PUBLISHED: 13:43 EST, 11 June 2012 | UPDATED: 14:37 EST, 11 June 2012
An increasing number of Holocaust survivors are only now suffering from post-traumatic stress disorder decades after the horrors of the Nazi death camps.
Most patients with PTSD, such soldiers returning from conflict, develop symptoms within six months of a traumatic event.
But in the cases of those incarcerated or fleeing Hitler during World War Two, the incubation period is proving to be many years longer.
Holocaust researchers say the problem is coming to the fore partly because few survivors sought psychiatric help soon after the event.
What is less clear, however, is why they may be showing signs of the illness only now in old age.
While some did suffer early on, experts believe others appeared highly resilient as they set their minds on work, family and a new life, and it is not yet fully understood whether the symptoms are completely new or aggravated forms of a long-suppressed condition.
Sonia Reich was first hunted by the Nazis as an 11-year-old orphan seeking shelter in the Polish countryside.
Like many in her position, she was not offered therapy, but went on to spend 50 years as a suburban mother and wife in Chicago, Illinois, apparently without any symptoms.
Until one day, in her 60s, when her son Howard received a phone call.
‘I received a call at midnight saying that my mother had run out of her house and been picked up by the Skokie police,’ the Chicago arts critic told the Boston Globe.
Mrs Reich had been screaming that someone was trying to kill her.
After her husband died, her children began to notice some odd traits, such as sleeping with an axe under her pillow.
‘We did not connect those behaviors with what she went through as a child in the Holocaust,’ said Mr Reich, who consulted a geriatric mental health specialist and was told his mother had late-onset PTSD.
Mr Reich said: ‘People say to me, “If only she’d talked about it, it would be much better.” Well, that is not necessarily true.
‘Some people’s way of dealing with memory is to put it aside. And that enabled people like my mother to have a beautiful life in America.’
Prominent scholars have written about re-emerging trauma in elderly Holocaust survivors over the last few decades and one support group in Israel estimates that as many as 40 to 65 per cent fall into that category.
But many carers and nursing homes appear ill-equipped to deal with or are unaware of the condition.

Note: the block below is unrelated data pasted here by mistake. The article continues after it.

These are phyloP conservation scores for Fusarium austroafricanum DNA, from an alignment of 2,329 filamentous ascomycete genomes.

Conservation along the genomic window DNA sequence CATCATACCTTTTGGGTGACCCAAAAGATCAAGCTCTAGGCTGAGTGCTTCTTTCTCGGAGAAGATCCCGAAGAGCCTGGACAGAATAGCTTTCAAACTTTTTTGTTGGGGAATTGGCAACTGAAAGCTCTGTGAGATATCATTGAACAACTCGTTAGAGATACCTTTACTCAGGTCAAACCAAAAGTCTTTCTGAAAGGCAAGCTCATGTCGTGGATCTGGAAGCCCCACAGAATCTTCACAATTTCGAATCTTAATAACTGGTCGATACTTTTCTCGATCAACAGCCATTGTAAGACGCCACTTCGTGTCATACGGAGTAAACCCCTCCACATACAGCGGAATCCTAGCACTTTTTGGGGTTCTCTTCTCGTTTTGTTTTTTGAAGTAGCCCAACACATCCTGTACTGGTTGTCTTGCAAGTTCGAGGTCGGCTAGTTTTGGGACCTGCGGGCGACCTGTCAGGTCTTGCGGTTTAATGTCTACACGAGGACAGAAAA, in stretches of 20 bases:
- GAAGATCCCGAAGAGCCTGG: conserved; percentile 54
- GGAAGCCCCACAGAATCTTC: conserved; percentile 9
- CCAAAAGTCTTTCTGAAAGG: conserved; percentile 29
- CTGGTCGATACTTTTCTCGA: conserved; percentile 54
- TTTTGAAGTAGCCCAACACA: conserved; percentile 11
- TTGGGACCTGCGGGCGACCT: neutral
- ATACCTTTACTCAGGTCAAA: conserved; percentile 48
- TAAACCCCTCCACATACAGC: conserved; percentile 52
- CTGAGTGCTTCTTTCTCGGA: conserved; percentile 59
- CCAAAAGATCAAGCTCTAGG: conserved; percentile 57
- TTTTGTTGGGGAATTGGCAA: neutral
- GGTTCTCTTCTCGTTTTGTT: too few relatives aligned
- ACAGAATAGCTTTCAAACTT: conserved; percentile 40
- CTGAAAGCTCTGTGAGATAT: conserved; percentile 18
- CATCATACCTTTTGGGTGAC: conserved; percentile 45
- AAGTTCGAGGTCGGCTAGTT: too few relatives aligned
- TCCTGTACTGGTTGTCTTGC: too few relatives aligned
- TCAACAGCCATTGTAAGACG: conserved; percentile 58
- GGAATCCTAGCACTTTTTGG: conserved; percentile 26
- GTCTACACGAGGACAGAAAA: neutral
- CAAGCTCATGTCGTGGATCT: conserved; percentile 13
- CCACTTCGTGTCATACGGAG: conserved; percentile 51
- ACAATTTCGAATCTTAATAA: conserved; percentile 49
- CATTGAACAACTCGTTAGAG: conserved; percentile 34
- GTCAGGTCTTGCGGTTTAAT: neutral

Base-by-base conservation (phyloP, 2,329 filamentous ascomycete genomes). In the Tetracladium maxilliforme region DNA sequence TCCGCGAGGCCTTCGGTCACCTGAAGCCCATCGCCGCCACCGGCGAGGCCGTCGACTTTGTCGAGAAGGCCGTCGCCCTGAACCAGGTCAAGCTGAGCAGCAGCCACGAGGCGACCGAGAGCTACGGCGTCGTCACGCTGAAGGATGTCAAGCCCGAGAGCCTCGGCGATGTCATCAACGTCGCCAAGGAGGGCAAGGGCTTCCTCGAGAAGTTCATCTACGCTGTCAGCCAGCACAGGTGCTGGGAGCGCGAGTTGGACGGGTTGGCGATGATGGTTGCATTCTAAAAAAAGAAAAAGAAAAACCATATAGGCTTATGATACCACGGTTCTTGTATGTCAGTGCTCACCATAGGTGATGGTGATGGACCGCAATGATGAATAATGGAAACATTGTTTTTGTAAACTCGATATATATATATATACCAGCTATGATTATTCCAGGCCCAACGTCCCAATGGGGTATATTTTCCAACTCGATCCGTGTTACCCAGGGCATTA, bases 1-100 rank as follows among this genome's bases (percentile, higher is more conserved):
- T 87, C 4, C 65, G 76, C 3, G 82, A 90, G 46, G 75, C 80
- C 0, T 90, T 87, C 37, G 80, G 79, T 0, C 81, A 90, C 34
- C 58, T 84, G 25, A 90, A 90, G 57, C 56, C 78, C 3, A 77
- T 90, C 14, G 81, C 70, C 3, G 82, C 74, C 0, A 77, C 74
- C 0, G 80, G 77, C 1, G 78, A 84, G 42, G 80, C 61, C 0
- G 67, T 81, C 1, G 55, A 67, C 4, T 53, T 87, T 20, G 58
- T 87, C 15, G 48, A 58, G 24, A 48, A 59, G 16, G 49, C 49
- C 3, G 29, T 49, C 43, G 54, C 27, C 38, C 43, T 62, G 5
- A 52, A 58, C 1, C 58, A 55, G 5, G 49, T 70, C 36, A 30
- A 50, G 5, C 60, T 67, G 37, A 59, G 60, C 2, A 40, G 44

And it is not just Holocaust survivors, but servicemen and women who witnessed the horrors of war that have been found to suffer delayed onset PTSD a long time after the event.
WHAT CAUSES PTSD?
PTSD is a reaction to a traumatic event where we can see that we are in danger, our life is threatened, or where we see other people dying or being injured in circumstances out of our control.
Many victims of serious accidents, military combat, terrorist attacks, disasters and life-threatening illnesses have been diagnosed with suffering from PTSD.
The symptoms of PTSD can start immediately or after a delay of weeks or months following the event. But in some cases it can even be years or decades before symptoms emerge.
People with PTSD suffer from depression, anxiety, feelings of guilt, flashbacks and nightmares, feeling numb and withdrawn, hyper alertness, and physical symptoms caused by stress.
There are many different forms of treatment and people suffering with the symptoms of PTSD are advised to see their GP.
Professor at Anglia Ruskin University Jamie Hacker Hughes, who specialises in traumatology and veteran mental health, said it is not that unusual for patients who suffered trauma during World War II to suffer PTSD many years afterwards.
He said: ‘A lot of research has been carried out into the delayed onset of PTSD and it has become quite well known for symptoms to occur many, many years after the event for Holocaust survivors and other survivors of World War II.
‘When we talk about trauma that occurred during war time Britain, there are huge cultural differences between then and now in how people express their emotions.
‘In war time Britain people spoke of ‘keeping a stiff upper lip’ and were encouraged not to express their feelings ot talk about their emotions whereas now it’s the opposite.
‘People are now encouraged to talk about it and to ask for help if they need it.
‘I have treated several military veterans for delayed onset PTSD. One patient was in the a Royal Air force during the Blitz but wasn’t referred to see me for another 50 years until the mid-1990s.
‘The symptoms of PTSD can sometimes be hard for the patients to recognise because the trauma causing it happened so long ago.
‘It may be bad dreams, nightmares, increased response or hyper vigilance that they just shrug off or put down to something else.
‘But it’s very treatable and I would urge anyone suffering with the symptoms of PTSD to go to see their GP and get a referral.’
Psychiatrists recommend anti-anxiety or anti-depressant medications as well as cognitive behavior therapy for severe forms, while others help elderly survivors record their Holocaust narrative in an attempt to gain control over their memory fragments.